As I said in a previous post, Bluegrass Underground is a must see venue. 333 feet below the surface in McMinnville, TN, this natural concert hall provides the perfect setting for intimate shows. Recently, when an Allen Stone concert was announced for Bluegrass Underground, we knew we had to go. Please note: This post may contain affiliate links.
When we first lined up to wait for the doors to open, we were greeted by Chloe Kat performing outside. She delivered a solid set (despite the chill) switching between original works and great covers. Between her bell bottoms, folksy tunes, and great selection of cover material, for a minute, It was difficult to tell if it was 2016 or 1968. Since she is a local artist, I hope to catch a few more of her shows around town. Check out her album “Illusions of a Muse” here
Once we got inside the cave and took our seats, Moorea Masa was the first act to take the stage. She has worked with many artists including the Decemberists, Allen Stone, and El Vy as a featured and back up vocalist. Her performance was excellent. Although I wasn’t familiar with her work before the show, I plan to dig into it a now. Get her Album “Oh Mother” here
King Charles was up next. This guy traveled all the way from London and seemed right at home underground. He is a classically trained vocalist turned singer songwriter. He pushed through a solid set with some impressive guitar work. I will likely add a few of his songs to my playlist. Grab his album “Gamble for a Rose” here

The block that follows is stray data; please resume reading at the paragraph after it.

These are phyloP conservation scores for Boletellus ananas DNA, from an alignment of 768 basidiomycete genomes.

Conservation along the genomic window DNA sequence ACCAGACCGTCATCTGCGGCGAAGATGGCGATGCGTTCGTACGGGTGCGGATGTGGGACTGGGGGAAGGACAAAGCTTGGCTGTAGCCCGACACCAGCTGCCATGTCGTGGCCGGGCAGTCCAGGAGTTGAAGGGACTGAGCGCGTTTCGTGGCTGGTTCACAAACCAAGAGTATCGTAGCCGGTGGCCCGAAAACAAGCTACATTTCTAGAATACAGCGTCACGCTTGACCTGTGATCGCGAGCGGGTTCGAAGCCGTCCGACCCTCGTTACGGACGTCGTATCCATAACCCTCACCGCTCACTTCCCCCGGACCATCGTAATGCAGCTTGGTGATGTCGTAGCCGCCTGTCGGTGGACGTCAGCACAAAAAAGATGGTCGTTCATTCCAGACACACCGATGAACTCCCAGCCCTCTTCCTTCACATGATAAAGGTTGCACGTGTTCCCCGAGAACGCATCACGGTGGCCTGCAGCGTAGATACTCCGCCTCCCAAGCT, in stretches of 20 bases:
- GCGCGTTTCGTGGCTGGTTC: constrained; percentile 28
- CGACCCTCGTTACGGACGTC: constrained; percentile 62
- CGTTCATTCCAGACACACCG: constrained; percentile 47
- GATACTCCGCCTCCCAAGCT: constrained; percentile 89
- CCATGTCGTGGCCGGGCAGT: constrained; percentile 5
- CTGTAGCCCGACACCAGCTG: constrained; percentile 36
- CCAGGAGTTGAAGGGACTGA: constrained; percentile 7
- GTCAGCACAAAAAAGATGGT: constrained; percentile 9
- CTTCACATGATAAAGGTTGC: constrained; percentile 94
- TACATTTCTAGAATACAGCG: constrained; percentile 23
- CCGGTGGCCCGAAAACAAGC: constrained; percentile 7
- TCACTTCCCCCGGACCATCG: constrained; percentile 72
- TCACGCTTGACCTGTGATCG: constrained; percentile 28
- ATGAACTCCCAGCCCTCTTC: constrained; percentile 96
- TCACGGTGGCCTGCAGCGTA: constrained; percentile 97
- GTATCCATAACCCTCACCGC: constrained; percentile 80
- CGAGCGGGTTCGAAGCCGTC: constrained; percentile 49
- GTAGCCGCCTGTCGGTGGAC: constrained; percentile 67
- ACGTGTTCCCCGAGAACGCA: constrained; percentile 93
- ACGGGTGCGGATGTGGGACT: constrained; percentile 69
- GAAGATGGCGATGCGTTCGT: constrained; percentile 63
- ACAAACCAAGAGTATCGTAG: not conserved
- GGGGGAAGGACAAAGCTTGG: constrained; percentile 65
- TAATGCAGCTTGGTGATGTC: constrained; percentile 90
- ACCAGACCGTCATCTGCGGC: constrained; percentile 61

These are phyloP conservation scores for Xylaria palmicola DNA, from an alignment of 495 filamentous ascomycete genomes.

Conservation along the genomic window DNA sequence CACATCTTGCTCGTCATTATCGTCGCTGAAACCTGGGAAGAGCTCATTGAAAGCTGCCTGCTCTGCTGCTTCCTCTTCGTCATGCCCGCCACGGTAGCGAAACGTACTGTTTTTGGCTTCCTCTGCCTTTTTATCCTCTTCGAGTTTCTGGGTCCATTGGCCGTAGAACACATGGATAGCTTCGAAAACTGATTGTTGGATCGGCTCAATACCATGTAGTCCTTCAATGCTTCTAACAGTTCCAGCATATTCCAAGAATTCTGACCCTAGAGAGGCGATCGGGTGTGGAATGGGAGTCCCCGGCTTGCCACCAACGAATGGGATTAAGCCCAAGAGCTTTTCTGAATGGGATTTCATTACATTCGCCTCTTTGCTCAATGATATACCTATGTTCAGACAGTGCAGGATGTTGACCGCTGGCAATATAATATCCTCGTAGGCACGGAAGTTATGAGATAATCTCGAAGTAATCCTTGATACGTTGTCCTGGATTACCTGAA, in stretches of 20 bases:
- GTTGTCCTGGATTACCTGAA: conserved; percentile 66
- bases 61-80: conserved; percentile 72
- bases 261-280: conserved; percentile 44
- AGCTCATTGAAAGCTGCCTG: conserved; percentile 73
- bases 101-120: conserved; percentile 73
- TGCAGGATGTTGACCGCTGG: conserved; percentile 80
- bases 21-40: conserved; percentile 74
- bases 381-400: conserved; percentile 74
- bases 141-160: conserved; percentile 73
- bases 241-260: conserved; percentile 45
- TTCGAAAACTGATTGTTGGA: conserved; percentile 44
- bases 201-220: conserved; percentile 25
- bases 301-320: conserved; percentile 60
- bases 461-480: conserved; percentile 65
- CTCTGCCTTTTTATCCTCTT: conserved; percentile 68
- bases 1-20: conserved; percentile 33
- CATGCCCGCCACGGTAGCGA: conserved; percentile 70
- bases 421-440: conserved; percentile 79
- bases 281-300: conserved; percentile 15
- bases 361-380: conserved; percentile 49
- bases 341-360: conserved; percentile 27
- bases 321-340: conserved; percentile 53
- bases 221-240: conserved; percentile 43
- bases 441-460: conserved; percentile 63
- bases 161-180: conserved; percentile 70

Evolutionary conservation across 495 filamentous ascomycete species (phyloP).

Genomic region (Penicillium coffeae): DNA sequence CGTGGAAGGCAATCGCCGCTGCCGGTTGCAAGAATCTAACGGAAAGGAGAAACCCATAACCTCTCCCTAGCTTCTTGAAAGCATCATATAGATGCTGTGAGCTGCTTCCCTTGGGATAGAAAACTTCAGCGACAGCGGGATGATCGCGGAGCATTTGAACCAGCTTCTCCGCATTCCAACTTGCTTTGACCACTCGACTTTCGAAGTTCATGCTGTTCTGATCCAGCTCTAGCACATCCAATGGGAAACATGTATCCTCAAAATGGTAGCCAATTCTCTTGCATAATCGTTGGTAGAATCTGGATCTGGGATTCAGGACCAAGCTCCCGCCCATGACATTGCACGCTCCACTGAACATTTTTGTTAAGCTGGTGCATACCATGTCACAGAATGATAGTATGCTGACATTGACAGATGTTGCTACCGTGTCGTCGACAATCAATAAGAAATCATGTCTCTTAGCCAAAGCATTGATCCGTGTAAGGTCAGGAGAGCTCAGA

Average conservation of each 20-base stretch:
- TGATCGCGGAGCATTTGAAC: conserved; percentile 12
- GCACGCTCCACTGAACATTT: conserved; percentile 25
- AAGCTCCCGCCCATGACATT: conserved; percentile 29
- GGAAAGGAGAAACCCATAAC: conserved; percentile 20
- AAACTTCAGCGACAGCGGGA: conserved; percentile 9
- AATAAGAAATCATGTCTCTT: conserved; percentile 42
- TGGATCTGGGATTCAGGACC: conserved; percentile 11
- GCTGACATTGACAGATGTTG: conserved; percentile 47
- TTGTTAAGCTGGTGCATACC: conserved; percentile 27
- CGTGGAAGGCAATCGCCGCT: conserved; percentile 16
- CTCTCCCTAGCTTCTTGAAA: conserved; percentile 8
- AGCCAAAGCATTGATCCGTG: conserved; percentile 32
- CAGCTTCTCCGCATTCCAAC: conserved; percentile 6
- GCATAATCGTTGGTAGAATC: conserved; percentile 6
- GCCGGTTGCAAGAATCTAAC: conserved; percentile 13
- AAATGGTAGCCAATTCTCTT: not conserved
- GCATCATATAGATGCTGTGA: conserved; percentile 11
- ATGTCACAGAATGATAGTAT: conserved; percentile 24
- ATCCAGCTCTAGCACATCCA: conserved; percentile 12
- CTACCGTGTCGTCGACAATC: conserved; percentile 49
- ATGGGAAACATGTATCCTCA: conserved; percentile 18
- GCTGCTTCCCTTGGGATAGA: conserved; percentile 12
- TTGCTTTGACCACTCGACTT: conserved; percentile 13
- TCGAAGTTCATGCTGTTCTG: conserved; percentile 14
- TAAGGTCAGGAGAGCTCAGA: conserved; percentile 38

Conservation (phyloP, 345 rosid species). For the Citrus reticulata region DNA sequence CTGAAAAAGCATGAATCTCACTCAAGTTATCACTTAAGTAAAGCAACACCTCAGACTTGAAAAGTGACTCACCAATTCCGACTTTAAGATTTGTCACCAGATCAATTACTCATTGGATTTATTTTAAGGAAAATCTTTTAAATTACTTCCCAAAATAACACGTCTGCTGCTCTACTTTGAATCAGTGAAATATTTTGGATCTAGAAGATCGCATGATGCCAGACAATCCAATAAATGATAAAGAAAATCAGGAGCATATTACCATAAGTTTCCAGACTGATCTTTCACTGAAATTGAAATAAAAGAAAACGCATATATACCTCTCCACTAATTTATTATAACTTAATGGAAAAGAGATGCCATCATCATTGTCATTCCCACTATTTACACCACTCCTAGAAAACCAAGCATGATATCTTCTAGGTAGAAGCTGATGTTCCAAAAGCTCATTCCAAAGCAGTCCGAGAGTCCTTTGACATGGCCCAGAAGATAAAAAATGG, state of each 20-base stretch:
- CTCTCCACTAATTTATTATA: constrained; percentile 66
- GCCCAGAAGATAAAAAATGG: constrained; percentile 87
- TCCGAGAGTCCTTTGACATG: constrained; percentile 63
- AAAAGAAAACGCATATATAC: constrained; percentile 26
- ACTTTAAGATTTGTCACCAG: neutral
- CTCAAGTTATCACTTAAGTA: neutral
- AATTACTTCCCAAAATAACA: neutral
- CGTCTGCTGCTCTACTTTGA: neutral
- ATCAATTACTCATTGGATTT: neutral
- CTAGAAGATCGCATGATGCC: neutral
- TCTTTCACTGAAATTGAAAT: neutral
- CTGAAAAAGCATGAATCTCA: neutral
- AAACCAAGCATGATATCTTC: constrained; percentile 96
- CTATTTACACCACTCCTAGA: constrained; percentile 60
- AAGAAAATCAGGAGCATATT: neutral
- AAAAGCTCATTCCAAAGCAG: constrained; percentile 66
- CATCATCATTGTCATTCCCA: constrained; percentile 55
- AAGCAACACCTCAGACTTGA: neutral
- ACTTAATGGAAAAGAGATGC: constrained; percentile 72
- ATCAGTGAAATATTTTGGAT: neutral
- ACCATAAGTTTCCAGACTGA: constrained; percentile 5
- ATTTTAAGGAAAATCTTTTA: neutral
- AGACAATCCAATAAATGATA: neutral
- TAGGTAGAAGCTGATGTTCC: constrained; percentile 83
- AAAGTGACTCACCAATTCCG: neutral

Finally it was time for what we came here for. Allen Stone was up and man did he deliver. He started off with a hilarious story about his first gig driving a bands Econoline 3500 from Seattle to Chicago, having a run in with the law, and a bribe that turned out to just be bail. Then he continued to mix great storytelling, a powerful message of community and empathy, and great music throughout the night.
If you aren’t familiar with Allen Stone, his website describes him as a Soul/R&B singer, but he sees himself as “a hippie with soul”. He is from a small town in Washington near Spokane and the child of a nurse and a Preacher. He got his musical start at his fathers church as a young child and by 18 he had moved to Seattle to begin his music career. Allen is heavily influenced by 60’s and 70’s R&B musicians like Stevie Wonder, Marvin Gaye, and Sam Cook. Get his album “Radius” here
I wanted this show to go on all night. Al (he said we could call him Al) punctuated his performance with hilarious and powerful stories. His cover of Sam Cook’s “Change is Gonna Come” followed by Stone’s “American Privilege” was one of the high points for me. The most powerful moment (for me) came as he began performing a song he wrote with Tingsek called “I know that I wasn’t Right”. He told the story of its spontaneous creation and some of the meaning behind it. It’s not my story to tell, and frankly I think I would butcher it. When you get a chance to go to one of his shows go, and you just might hear it, and you just might cry. Below is a video of the song from a different performance.
Ultimately this was a beautiful concert that has moved me from a casual listener of Allen Stone to a absolute fan. Any chance I get to see him I will. I left this show feeling better than I have in sometime. They say music heals, if that is the case then Allen Stone is one of the finest doctors around.
What about you? Did you make it to this show? Have you seen an Allen Stone Concert before? Have you been to the Bluegrass Underground before? Tell us in the comments.
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